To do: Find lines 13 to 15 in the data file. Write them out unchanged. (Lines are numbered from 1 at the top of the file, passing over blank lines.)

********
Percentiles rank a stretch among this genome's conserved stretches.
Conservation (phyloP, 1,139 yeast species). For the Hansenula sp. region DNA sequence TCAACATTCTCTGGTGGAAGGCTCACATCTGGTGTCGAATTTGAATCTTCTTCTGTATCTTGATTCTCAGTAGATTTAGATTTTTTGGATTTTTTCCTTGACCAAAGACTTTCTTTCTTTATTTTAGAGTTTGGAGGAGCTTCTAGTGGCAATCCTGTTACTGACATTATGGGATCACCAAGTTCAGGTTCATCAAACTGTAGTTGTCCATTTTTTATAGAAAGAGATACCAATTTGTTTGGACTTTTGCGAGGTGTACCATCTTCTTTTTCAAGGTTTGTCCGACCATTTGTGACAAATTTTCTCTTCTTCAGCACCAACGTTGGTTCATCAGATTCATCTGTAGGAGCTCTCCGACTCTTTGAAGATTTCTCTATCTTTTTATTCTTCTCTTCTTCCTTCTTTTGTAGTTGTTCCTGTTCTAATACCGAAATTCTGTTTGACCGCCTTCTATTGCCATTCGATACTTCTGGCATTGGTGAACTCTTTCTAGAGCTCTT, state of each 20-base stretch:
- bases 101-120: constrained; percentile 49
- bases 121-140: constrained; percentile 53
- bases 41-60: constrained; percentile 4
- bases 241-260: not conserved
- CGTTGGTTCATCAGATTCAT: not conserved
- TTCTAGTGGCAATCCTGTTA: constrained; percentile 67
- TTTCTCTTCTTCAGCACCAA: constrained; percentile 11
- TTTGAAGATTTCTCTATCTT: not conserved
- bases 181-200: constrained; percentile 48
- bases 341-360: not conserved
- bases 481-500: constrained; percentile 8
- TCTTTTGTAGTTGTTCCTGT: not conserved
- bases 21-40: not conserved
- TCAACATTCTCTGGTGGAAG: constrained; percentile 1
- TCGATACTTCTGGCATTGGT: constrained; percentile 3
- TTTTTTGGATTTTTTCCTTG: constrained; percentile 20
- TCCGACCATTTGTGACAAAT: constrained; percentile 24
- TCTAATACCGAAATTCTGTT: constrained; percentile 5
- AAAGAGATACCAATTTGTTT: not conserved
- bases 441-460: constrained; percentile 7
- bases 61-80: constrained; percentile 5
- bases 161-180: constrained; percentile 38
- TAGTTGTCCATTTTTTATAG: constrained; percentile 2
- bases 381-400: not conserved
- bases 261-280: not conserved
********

- bases 481-500: constrained; percentile 8
- TCTTTTGTAGTTGTTCCTGT: not conserved
- bases 21-40: not conserved